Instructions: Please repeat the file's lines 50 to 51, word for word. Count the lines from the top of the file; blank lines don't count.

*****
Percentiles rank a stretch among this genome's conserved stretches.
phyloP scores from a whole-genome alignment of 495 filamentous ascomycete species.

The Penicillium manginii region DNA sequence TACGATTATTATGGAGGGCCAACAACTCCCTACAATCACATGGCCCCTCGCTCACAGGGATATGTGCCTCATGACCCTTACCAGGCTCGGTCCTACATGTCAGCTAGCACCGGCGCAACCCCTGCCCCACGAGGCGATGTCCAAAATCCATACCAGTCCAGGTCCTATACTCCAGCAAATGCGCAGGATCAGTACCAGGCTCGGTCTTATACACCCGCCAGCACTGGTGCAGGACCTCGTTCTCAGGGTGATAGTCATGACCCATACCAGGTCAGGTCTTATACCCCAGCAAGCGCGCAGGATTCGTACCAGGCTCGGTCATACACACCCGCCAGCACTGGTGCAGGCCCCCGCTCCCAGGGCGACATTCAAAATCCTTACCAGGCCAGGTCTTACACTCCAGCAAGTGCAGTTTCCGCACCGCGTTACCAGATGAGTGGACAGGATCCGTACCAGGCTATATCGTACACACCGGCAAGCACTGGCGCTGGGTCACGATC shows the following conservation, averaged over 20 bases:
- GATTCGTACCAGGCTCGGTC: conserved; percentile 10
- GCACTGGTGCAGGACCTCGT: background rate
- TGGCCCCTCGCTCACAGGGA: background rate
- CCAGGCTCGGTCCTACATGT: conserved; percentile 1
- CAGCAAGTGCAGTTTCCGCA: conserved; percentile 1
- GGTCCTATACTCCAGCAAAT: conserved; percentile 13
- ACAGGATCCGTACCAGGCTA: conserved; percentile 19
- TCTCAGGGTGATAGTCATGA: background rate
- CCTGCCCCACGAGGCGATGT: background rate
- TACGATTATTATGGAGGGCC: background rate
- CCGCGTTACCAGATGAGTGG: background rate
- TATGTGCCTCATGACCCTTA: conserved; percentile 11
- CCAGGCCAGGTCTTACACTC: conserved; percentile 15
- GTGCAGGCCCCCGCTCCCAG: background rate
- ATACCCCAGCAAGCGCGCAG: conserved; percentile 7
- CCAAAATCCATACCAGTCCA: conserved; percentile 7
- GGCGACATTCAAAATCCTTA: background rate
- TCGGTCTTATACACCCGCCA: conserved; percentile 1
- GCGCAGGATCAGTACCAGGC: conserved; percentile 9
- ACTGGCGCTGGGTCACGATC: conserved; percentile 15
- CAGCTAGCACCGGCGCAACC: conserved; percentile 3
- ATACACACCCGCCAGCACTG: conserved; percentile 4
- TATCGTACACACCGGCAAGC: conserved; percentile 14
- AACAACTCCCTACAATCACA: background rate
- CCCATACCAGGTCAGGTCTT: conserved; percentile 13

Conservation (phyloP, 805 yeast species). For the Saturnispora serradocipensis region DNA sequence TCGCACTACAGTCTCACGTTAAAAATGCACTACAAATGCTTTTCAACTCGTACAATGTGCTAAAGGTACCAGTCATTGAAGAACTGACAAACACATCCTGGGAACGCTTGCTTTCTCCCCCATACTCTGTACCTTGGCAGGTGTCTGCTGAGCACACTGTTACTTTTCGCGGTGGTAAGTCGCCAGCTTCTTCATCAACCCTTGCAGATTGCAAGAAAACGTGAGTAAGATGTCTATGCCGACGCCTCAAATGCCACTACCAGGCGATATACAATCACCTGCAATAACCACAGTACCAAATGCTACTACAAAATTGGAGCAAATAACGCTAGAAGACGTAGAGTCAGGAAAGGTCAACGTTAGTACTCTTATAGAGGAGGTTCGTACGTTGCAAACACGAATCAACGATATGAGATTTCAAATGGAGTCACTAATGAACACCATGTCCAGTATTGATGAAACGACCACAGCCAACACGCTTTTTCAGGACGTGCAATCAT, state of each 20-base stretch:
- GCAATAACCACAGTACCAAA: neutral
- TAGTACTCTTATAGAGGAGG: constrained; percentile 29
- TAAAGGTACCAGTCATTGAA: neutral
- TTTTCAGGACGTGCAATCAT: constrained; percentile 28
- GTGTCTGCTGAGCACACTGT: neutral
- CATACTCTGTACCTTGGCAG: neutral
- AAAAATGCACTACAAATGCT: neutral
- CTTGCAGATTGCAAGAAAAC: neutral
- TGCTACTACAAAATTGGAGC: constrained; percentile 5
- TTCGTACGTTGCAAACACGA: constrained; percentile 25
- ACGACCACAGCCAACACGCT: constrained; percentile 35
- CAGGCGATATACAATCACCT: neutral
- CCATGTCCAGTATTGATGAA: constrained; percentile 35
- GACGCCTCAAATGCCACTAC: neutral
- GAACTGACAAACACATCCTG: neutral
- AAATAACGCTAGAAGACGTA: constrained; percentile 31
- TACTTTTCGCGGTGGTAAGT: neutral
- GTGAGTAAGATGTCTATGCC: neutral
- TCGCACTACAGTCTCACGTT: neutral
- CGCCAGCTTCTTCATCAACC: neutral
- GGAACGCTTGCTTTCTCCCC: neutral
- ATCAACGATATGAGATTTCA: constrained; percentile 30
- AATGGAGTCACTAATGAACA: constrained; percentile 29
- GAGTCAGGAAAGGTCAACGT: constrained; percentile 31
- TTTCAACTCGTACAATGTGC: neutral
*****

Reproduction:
- GGAACGCTTGCTTTCTCCCC: neutral
- ATCAACGATATGAGATTTCA: constrained; percentile 30